Should I? An expert answers your key money questions

Florence Bett’s personal finance book “Should I?” [File]

Do I need to take out a loan to buy a car? Should I save or invest? Should I borrow money from my partner? How much should I send to my parents? What should I know before joining a Sacco? Should I hire a financial planner to manage my money? How much do I need to retire? These are some of the insightful questions that 37-year-old personal finance expert Florence Bett-Kinyatti answers in her three-part book, Should I?

What makes you think you should educate people about money?

As a small business owner, chartered accountant and former financial auditor (I worked with PricewaterhouseCoopers (PwC) for five years). I have practical experience with money.

That, plus my readers relate to what I write about money and even send me questions about their personal finance issues. It is these questions, plus a host of others – and my answers – that I capture in this book.

With so many personal finance books to choose from, why should I (see what I did there?) choose Should I?

On the one hand, the structure of the book is different. It is a three-part question and answer format. This way, you can access the book map (the table of contents), select a chapter you feel like, and run with it. This is neither a novel nor a love letter. This is not a book you start reading from scratch.

On the other hand, I drew heavily on my personal experiences and my engagements with my readers. I am honest with you in this book. Embarrassingly honest.

I also have, with the stories, sketched figures. I write about money; after all, decisions about money are weighed against the scale of numbers and emotions. All the stories will be for nothing if I don’t show you what I mean by calculating the numbers.

If it’s not a novel or a love letter, what would you compare it to?

A Bible. Keep it close to you, come back to it whenever you need guidance, master its wisdom, and never finish reading it.

You mentioned three parts. Please specify ?

The first section deals with issues relating to the management of personal money. The second, aptly titled The dynamics of love, sex and money, deals with money in relationships – within the family and in relationships. The third, How and where to grow your money, covers savings and investments.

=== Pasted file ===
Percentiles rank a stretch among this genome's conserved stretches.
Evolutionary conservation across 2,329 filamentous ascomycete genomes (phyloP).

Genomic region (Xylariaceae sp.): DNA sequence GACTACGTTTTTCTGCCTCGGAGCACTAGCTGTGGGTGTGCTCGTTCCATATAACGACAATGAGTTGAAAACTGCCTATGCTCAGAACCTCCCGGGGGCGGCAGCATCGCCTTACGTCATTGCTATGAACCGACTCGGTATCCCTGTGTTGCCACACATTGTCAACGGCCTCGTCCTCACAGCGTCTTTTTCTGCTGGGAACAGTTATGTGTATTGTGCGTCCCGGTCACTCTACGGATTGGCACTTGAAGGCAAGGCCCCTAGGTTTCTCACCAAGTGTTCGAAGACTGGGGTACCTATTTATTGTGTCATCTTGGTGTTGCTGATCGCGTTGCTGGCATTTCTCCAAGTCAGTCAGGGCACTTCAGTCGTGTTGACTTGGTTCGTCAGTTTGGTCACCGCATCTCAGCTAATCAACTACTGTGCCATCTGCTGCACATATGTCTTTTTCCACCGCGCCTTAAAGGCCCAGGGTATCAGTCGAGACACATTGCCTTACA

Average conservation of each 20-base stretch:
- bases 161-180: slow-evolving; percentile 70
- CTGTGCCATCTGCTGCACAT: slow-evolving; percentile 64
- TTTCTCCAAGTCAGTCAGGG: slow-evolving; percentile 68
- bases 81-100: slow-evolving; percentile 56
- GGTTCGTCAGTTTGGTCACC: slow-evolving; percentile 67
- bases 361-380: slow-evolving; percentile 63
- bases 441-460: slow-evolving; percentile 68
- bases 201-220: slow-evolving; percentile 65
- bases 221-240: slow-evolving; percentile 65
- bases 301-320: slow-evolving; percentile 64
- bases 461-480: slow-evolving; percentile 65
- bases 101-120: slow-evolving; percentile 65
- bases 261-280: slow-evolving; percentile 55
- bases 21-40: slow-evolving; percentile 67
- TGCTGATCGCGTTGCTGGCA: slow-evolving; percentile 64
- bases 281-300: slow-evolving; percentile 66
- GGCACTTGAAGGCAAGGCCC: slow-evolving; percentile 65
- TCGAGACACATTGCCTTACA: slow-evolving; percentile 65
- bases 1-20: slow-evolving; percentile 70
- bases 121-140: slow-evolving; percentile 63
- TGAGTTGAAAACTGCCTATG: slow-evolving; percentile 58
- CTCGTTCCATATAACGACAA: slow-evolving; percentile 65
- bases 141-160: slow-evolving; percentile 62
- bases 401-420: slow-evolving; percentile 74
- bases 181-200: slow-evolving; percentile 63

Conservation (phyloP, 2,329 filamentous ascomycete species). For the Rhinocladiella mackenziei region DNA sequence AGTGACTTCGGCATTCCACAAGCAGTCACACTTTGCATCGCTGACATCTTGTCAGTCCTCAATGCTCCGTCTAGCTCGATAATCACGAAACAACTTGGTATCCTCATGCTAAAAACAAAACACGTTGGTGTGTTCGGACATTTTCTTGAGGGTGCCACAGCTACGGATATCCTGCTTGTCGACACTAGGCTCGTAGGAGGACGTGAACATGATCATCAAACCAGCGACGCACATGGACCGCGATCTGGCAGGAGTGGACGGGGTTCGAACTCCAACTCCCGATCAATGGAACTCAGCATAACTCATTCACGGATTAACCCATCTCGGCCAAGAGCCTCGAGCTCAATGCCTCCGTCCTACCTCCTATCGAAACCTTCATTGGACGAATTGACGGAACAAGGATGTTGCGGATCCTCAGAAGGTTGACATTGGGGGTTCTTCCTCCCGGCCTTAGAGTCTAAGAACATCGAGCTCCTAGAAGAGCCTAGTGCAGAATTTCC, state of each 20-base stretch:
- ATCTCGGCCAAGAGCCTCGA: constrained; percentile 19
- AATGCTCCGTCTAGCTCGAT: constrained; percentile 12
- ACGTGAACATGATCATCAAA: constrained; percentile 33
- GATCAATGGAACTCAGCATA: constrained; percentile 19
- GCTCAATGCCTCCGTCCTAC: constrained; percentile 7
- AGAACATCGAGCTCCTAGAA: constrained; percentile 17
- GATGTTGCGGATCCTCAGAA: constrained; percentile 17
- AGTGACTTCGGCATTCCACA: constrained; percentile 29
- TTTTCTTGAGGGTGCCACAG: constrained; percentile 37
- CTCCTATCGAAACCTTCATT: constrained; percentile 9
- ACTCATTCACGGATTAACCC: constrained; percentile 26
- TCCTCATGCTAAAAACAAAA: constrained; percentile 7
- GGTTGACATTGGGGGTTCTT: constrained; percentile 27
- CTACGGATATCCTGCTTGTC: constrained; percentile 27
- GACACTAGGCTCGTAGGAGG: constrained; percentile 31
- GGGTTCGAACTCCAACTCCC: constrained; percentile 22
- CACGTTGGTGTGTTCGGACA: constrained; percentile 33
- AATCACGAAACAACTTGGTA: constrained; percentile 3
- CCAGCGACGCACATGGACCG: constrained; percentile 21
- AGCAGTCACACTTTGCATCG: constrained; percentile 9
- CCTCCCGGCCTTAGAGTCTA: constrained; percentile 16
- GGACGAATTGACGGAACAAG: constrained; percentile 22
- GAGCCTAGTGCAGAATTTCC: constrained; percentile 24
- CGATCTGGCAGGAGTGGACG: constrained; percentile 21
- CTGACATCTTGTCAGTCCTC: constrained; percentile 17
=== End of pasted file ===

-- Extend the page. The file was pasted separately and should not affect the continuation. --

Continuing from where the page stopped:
What unconventional advice do you offer in the book?

Florence Bett [File]

When faced with the decision to take out a loan to buy furniture, maybe go on vacation, or borrow money from a mobile app to hold you over until your next payday, financial experts will tell you of a stern voice, forefinger raised in the air to warn: “Don’t do it.” Stay away from bad debts.

Good debt, they say, is when you put your money into something that will earn income or that you can liquidate to get your money back.

I no longer think along these simplistic lines of good and bad debt, neither as a personal finance expert nor as an individual. To me, debt is either manageable or unmanageable. If you can handle the financial and emotional cost of debt, take out the loan.

The financial cost is the measurable cost – the shillings and cents you will pay back in principal and interest.

The emotional cost is the immeasurable shift in negative and positive emotions brought on by debt. The positive emotional response is when you have money in the bank to pay off your debt when you are supposed to or the pot of negative emotions when there is not enough money in the account when the loan is of.

I am for loans. My personal mantra is that I should always service a loan. Always. My first thought when I think of a project is to take out a loan. And another. A loan in addition to another loan. A loan within a loan. Loan for all loans, the mother of loans.

Saving for retirement. What is the essence of this?

Retirement may seem a long way off because it has long been associated with old age. But that’s a mistake, because it negatively influences how we approach our finances when thinking about and planning for retirement.

Let’s start by unlearning some misconceptions, which will then inform your retirement investment decisions.

First, you don’t have to be 60 – Kenya’s legal retirement age – to retire. At sixty, how long can you live? Lord forbid if you are struggling with poor health.

Second, retirement doesn’t mean you stop working. You can retire and start a new professional life in a different industry, like I left financial auditing to retire into creative writing.

Nor does retirement mean that you stop saving and investing.

You can retire anywhere, it doesn’t have to be in the backcountry.

Do I need to take out a loan to buy a car?

You would have to read the book to find out. It sells for 1,399 shillings.


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